Today, the availability of Koa wood is limited, there are few private lands with the stock of old-growth Koa trees and harvesting wood from public land is illegal. In addition, the characteristics that make Koa valuable requires a mature tree. It can take over 50 years or more before the tree can produce the grain and curl patterns for which Koa wood is known. Therefore sources and availability for quality Koa wood are narrow and finite.

Compounding the issue of scarce availability of Koa wood is the wide demand and popularity of Koa currently being used in guitar manufacturing. Koa has a tonal quality that musicians seek. It has a midrange focus with extra top-end brightness. As the instrument is played with frequency the tone continues to open up to an even richer, sweeter, and more pleasant resonant tone. That, combined with its aesthetic appeal, Koa has branded itself as one of the best materials for instrument building. And as a result, large guitar manufacturers have seized the opportunity to satisfy this demand, further driving the availability of Koa wood down and its price up.

The Wood Grain Pattern Is Exceptional

Koa wood is arguably one of the most beautiful woods in the world. It is special in its own right because of its unique figuring, colors, and textures. All of which is influenced and determined by the age of the tree, its elevation and soil in which it grows. Koa’s colors range from light golden blonde to auburn red, to deep chocolate brown.

Golden Blonde Auburn Red Chocolate Brown
Koa Bowl Koa Bowl Red Koa Bowl Chocolate Brown

Koa grain patterns are infinitely diverse. The most common grain patterns, however, are straight-grained, figured, and wavy or curly (see an example of each in the product photo chart below). Straight grain pattern exhibits grains that are best described as the most "normal-looking" wood grains. Of the three mentioned, this is the most common, abundant, and most affordable. Having cut and milled many Koa logs, this is by far the most prevalent.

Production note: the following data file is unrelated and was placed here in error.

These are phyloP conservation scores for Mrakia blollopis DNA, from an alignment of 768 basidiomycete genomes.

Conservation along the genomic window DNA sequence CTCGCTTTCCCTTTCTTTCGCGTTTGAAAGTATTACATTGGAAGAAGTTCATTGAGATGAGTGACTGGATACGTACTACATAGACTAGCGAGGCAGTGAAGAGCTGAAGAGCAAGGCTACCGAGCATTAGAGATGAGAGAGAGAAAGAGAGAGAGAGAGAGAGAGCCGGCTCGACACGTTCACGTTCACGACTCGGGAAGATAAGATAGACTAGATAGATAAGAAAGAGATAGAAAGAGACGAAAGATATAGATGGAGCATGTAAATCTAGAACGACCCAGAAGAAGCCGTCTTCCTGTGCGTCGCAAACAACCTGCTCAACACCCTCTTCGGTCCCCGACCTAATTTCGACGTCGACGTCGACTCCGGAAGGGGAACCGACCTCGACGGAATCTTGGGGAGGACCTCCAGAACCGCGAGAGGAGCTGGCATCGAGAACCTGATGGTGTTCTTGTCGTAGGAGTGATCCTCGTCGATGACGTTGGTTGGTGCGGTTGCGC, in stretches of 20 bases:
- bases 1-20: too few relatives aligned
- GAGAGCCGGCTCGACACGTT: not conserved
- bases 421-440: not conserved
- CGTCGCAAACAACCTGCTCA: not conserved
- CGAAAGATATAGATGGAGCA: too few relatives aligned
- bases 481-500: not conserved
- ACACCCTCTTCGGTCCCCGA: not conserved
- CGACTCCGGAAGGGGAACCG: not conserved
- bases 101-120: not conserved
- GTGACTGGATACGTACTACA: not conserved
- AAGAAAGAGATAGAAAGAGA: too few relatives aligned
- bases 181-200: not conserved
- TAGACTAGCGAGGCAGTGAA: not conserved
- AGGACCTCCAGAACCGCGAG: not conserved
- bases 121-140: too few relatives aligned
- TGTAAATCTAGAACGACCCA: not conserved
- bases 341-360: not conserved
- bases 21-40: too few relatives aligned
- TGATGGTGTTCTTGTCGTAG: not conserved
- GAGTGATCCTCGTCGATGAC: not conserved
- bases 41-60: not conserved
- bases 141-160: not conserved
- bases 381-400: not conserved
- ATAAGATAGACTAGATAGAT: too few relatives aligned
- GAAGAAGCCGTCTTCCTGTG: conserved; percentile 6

Straight-Grained Figured Wavy or Curly
Koa Wood Figured Koa Wood Curly Grain

Curly or wavy patterns are rarer and are typically found in the old-growth trees. This is the most desired grain pattern and commands top dollar. Figured is also desired and typically milled from areas of the tree where there is the most stress. For example, where the branch forks or twists. Pressure from the weight of the branch and/or stress created by the wind often causes the tree to develop this figuring.

The prevalence of these “curls” and tight grain pattern in Koa is known to create a holographic appearance in the wood. This three-dimensional quality is sometimes referred to as chatoyancy. The word chatoyancy is a term often used in gemology. It is an optical reflectance effect seen in certain gemstones…and in this case, it is seen in the wood. The pinnacle of dimensional Koa lumber is a high level of chatoyancy. In my opinion, this is one of Koa’s greatest attributes.

Like No Other Wood in the World

Without question, Koa wood is beautiful. From its distinctive grain pattern and colors to its tonal properties and capacity to reflect light like a gem, it is a step above the rest. In addition, Koa carries a rich Hawaiian history filled with deep meaning and tradition. For these reasons and more, Koa is one of the most desirable woods, it is special because it is like no other wood in the world.